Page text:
In 1686 a young Jesuit convert from Nanking called Shen Fu Tsong arrived at the court of James II and became the first recorded instance of a Chinese person in Britain. The King was so taken with him he had his portrait painted and hung in his bed chamber.
Dr David Helliwell of Oxford University describes how Shen was the first person to catalogue the Chinese collection in the Bodleian Library, showing the librarian which way up to hold Chinese books as well as what they contained.
The next Chinese came courtesy of the English East India Company, which was importing popular Chinese commodities such as tea, ceramics and silks and bringing Asian sailors too. It needed a trustworthy intermediary to arrange their care and lodgings while they were in London.
A Chinese man known to historians only as John Anthony took on this lucrative role. Dr Michael Fisher, of Oberlin University describes how, by 1805, Anthony had amassed both the fortune and the influence to become the first Chinese man to be naturalised as a British citizen – something which was so rare it actually required an Act of Parliament.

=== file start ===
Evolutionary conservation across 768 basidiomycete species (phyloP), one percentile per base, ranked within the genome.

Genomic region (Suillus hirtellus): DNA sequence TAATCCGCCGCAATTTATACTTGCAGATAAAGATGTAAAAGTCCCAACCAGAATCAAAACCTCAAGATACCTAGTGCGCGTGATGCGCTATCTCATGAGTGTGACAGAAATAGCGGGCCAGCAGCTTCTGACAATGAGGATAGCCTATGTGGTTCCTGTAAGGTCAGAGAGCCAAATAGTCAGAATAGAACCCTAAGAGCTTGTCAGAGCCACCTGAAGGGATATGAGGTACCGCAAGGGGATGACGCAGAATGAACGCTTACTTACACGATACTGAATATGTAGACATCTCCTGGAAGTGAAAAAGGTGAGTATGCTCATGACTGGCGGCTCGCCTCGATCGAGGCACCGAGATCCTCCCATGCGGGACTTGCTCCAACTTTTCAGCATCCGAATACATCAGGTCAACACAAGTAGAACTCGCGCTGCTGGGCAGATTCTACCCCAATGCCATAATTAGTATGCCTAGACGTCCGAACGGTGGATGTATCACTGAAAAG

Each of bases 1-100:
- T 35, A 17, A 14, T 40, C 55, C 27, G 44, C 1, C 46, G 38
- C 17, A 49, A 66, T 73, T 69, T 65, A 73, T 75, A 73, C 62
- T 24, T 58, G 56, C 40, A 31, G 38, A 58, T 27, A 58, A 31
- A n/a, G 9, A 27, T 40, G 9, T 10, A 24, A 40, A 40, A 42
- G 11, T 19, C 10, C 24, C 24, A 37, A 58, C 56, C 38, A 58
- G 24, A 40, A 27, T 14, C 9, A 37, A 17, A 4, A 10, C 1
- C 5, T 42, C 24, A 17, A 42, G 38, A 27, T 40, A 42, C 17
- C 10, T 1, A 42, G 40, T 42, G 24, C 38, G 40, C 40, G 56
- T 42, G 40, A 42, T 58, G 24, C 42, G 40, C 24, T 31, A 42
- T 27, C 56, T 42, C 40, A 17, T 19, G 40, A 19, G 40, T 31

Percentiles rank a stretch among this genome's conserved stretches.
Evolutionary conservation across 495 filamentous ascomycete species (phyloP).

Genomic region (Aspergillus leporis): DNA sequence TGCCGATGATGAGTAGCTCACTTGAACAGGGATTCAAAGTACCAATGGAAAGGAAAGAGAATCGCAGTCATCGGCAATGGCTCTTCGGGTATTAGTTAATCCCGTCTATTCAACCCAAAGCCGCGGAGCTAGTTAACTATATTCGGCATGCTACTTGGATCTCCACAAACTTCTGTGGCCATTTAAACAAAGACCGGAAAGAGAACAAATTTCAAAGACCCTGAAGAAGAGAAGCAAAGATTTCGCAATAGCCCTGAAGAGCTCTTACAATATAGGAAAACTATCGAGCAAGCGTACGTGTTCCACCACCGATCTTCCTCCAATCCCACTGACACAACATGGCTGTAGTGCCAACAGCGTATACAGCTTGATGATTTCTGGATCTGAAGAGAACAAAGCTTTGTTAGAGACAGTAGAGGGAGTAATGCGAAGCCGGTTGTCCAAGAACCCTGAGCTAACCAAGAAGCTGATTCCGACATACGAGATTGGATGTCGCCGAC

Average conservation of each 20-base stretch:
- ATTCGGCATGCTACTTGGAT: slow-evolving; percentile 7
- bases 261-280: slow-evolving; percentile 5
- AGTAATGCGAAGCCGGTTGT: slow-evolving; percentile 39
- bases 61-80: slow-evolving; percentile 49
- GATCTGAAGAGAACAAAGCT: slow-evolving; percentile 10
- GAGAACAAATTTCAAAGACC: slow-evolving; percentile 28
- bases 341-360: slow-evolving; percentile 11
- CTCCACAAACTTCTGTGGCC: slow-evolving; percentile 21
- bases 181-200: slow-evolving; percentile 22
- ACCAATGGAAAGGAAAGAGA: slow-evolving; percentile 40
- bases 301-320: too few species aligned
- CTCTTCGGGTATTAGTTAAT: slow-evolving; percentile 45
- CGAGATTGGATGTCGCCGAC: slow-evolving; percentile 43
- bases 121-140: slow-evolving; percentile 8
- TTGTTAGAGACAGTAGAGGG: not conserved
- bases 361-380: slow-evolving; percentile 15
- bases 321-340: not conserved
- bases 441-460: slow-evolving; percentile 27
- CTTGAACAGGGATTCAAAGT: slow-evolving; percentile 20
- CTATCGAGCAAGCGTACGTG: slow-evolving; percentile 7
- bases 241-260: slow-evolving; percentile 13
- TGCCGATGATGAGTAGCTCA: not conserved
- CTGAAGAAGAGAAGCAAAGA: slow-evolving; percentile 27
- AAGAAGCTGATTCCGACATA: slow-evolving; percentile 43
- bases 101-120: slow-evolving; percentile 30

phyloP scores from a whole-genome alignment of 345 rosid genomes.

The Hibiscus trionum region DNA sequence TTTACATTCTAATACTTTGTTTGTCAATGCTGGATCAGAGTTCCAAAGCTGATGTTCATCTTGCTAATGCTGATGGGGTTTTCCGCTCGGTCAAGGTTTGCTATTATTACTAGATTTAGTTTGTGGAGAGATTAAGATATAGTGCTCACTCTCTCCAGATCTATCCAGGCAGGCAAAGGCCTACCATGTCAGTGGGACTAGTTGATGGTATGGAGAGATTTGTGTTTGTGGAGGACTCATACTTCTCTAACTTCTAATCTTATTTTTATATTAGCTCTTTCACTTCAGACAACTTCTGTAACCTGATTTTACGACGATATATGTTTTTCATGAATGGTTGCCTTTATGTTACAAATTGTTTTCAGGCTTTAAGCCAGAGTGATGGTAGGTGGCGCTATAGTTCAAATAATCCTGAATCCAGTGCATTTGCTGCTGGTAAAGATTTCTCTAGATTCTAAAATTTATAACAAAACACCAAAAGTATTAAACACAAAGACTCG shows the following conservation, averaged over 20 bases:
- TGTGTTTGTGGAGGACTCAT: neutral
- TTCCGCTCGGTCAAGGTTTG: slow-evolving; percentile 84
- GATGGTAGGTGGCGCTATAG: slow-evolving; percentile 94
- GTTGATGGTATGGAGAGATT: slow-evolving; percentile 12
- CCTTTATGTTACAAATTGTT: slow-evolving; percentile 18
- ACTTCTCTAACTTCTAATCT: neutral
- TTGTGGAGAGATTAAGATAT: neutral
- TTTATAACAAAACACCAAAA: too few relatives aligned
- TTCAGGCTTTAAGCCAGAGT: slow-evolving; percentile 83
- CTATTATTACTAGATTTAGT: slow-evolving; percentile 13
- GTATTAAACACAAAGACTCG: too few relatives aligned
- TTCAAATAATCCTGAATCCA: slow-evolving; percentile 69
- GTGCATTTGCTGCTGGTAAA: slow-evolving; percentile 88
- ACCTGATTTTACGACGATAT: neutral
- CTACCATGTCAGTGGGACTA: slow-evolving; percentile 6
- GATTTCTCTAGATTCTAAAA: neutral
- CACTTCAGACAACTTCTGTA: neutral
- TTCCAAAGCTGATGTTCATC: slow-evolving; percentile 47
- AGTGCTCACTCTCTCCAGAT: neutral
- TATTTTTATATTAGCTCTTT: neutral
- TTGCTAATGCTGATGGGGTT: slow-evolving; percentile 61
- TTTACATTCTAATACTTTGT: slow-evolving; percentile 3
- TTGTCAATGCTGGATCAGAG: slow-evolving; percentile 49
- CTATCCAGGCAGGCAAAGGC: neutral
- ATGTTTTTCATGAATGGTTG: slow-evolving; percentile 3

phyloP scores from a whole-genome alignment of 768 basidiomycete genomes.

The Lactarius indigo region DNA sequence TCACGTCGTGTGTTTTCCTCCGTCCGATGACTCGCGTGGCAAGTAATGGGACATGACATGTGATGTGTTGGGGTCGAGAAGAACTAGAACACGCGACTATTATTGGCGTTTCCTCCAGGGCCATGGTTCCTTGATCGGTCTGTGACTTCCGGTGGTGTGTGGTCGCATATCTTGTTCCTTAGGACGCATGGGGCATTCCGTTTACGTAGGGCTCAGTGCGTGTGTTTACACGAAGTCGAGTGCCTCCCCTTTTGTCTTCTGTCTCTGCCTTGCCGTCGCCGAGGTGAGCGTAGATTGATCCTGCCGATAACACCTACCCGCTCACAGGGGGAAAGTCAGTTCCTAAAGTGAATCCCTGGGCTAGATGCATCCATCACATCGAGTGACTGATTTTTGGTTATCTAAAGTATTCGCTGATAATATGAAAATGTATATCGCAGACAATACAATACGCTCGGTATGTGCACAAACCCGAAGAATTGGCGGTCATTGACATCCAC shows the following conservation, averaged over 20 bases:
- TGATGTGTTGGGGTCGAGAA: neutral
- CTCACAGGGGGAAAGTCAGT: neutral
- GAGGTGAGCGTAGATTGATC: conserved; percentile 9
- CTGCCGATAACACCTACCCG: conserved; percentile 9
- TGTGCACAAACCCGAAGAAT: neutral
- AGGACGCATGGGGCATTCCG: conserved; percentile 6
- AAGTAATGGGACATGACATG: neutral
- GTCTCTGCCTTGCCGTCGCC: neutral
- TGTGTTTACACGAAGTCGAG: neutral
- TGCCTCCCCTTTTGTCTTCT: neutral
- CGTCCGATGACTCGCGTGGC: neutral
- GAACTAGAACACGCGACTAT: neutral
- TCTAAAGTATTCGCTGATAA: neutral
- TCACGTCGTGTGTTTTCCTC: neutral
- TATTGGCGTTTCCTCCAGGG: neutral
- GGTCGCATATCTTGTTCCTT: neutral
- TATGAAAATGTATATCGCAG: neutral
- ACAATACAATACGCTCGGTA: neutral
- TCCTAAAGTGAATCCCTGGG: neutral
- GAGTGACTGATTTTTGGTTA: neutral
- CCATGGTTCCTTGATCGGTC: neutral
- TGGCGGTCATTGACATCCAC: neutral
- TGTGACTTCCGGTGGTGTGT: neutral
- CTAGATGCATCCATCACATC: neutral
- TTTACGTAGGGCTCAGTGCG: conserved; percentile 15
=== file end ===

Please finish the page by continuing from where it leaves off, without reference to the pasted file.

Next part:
Picture: John Anthony told the judge at the old Bailey
how Chinese swore their oath by cracking a saucer.(
Source: The Graphic 1911)
Oxford Dictionary of National Biography, Shen Fuzong (c.1658–1691), Robert K. Batchelor.
A South Asian History of Britain: Four Centuries of Peoples from the Indian Subcontinent, Michael Fisher, Shompa Lahiri and Shinder Thandi. London: Greenwood Press, May 2007.
The Gentleman’s Magazine, August 1805 - obituary of John Anthony
I believe that it is so important to me in that I am master of history in Capital Normal University in Peking, I am interested in history and studying English recently i found that BBC is so good and I like it very much. Thank you. Shen nan
What a fascinating beginning! I found both the stories riveting. The research done is formidable! Well done and I look forward to more. R. Visram